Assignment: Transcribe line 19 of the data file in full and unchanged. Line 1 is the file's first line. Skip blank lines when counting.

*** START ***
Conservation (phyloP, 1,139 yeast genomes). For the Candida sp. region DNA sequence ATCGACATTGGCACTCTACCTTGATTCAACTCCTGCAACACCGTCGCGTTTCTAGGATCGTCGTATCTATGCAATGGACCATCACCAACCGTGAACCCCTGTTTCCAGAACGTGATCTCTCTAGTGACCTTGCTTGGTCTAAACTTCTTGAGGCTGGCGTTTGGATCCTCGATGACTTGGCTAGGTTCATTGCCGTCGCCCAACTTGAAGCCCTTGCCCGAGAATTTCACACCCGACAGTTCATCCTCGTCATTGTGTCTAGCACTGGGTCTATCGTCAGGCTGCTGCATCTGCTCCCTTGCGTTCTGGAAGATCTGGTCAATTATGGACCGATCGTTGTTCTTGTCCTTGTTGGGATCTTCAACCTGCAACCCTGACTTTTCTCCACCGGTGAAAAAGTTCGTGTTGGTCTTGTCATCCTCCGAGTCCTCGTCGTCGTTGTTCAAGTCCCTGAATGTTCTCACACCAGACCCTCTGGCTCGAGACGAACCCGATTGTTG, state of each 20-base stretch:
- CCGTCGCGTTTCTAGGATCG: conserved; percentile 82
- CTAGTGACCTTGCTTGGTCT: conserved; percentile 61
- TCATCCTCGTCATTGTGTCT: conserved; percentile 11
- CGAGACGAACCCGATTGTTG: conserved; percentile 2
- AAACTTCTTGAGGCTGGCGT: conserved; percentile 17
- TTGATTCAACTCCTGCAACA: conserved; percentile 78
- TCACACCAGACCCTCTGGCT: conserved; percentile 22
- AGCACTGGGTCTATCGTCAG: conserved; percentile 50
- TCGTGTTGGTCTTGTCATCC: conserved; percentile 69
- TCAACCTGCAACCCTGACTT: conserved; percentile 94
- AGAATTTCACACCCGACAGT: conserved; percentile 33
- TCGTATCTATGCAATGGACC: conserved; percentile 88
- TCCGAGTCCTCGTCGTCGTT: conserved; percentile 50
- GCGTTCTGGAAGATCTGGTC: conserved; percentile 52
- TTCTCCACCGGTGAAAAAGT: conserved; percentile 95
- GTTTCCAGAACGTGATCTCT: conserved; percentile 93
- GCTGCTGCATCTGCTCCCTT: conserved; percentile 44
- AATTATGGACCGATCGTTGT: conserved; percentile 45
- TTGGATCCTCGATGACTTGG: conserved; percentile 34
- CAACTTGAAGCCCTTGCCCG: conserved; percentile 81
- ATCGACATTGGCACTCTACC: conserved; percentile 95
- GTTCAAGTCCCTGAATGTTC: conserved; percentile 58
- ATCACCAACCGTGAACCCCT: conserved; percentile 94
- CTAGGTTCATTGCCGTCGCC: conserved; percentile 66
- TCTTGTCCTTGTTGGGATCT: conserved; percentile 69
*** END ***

- AATTATGGACCGATCGTTGT: conserved; percentile 45